Other household activities like setting the table or emptying the dishwasher are also good for building math skills. Last year sometime (maybe in the summer?) Chickpea was distributing little post-it notes between the two of us. She was frustrated that she couldn’t give each of us the same number. There was always one left over. So we talked about odd and even numbers. Then the next week when Chickpea was emptying the dishwasher she pointed out that there was an even number of plates but an odd number of bowls. Huh? How did she know? She showed me that she always emptied them two at a time, with one dish in each hand. And for the plates she could empty them all, but when she emptied the bowls there was one left over. Wow. I was amazed that she got that from one brief discussion of post-it note fairness!

I haven’t tried this yet, but on one of Jen’s podcast on All Joy and No Fun she talked about incorporating math into grocery shopping by weighing produce and guessing how many more apples you need to make a kilo, or what weighs more, the eggplant or the leek. I could imagine also discussing prices and figuring out which brand of almonds costs more, and eventually comparing prices of different package sizes.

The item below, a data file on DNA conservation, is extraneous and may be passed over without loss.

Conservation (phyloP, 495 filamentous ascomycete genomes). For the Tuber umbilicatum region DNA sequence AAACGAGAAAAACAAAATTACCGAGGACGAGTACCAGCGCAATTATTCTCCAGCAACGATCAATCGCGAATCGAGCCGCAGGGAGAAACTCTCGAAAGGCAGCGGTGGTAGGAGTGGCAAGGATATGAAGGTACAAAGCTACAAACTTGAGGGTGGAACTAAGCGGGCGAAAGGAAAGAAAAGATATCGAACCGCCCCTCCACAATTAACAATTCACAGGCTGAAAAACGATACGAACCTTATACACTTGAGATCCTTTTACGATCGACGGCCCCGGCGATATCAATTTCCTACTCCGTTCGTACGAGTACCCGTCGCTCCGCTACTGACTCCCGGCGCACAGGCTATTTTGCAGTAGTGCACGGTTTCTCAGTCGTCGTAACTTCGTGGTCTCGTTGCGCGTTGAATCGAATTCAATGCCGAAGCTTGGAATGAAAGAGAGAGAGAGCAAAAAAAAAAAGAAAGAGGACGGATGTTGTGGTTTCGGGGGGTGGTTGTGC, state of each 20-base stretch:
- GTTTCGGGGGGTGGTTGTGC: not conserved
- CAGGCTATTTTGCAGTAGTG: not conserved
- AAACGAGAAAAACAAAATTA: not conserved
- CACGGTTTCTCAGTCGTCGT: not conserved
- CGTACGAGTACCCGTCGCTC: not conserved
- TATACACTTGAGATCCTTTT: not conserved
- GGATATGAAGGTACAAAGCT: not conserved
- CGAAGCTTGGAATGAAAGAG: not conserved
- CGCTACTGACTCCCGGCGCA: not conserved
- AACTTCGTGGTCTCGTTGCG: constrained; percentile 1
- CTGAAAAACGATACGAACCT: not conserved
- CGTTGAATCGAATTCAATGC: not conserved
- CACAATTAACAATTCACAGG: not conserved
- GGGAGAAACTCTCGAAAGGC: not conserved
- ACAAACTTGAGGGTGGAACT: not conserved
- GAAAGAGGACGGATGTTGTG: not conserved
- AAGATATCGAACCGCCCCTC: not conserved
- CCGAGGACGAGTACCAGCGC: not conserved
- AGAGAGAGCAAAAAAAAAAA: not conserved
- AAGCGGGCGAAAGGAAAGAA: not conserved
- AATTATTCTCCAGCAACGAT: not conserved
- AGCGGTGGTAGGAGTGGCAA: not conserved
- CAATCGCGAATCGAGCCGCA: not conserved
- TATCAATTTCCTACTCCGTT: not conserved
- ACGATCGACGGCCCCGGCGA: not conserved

Update Apr 10, 2019:

Jen Lumanlan has a free infographic titled “11 Ways to Support Your Child in Learning Mathematics,” which offers lots of other ways to introduce math skills to a preschooler. Just enter your name and email address about a third of the way down this page. (I assume you’ll get added to her mailing list, but that’s a good thing! She doesn’t send a lot of emails and they are generally very interesting.)